They were both bikers.
"We were raised on Harleys, all the way down the line," Tammy Bennett explained Monday. "He died doing what he loved the most."
With Hunter, 12, the youngest of their four children sitting beside her in their Dodge SUV, Tammy Bennett was driving toward Gloucester behind her husband Stephen's red Harley-Davidson when it happened last Thursday.
It happened right in front of her eyes and those of their youngest child, a sixth grader at O'Maley Middle School.
It was an event of logistical improbability, unimaginable horror, surreal futility — and finality.
One minute, Tammy was trying to breathe life back into her husband on the Essex Avenue pavement.
The next, she was trying to relieve the grief and guilt of the driver of the truck that she said pulled out of nowhere — from Fernwood Lake Avenue onto Essex Avenue, just as a dump truck in front of the Harley was turning right onto Fernwood.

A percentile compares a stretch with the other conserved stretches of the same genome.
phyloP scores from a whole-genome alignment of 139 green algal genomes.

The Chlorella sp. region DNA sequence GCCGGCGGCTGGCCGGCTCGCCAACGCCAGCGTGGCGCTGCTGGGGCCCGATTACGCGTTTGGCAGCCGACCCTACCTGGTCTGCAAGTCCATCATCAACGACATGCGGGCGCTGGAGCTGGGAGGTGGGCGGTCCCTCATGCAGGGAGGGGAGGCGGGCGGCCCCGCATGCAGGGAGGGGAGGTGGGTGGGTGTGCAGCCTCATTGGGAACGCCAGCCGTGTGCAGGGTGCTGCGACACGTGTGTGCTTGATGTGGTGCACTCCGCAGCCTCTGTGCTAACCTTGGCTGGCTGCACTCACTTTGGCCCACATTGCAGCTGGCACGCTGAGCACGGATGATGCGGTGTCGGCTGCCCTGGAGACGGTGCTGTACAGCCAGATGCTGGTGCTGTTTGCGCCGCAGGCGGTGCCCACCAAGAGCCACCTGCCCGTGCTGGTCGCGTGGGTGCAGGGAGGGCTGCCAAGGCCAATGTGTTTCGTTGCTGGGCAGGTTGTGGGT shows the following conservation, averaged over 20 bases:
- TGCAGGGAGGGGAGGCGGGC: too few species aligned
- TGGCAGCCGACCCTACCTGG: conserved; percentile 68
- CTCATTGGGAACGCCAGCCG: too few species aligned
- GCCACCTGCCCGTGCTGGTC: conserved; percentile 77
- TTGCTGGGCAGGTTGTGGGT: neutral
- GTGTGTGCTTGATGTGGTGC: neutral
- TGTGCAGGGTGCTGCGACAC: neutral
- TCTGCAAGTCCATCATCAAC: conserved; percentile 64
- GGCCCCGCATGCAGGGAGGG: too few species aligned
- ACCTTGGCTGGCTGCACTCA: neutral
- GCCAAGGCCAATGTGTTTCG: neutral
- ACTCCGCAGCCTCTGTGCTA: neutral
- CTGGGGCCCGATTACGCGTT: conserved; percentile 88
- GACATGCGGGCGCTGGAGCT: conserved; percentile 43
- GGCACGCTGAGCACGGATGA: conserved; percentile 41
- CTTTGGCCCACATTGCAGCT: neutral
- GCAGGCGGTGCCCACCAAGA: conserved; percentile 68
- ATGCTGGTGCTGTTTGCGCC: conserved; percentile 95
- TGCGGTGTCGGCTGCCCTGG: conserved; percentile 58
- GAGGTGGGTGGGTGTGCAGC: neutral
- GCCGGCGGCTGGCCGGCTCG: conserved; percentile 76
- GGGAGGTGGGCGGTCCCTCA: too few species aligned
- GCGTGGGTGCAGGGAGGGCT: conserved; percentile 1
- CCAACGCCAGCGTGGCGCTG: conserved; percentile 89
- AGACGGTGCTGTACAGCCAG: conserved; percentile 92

On his Harley, Stephen Bennett, 43, could no more see the UPS truck until it was too late than its driver could see Bennett's red Harley, Tammy Bennett explained.
The Essex County District Attorney's office which took the accident reconstruction investigation has not completed its work and has not released the name of the UPS truck driver, a spokeswoman for the office said late Monday.
The life and relationship that ended about 4 o'clock Thursday afternoon on that roadway in West Gloucester began in 1988 with a blind date in their hometown of Streator, Ill.
"On our second date, he kissed me and that sealed the deal," Tammy said in a telephone interview.
From then on, each was the love of each other's life.
Tammy was 18, Steve 19, both just out of high school in a railroad and former coal mining town 90 miles southwest of Chicago that had seen better days. He was working at a printing company, on his way to becoming a machinist in a place that didn't need many machinists.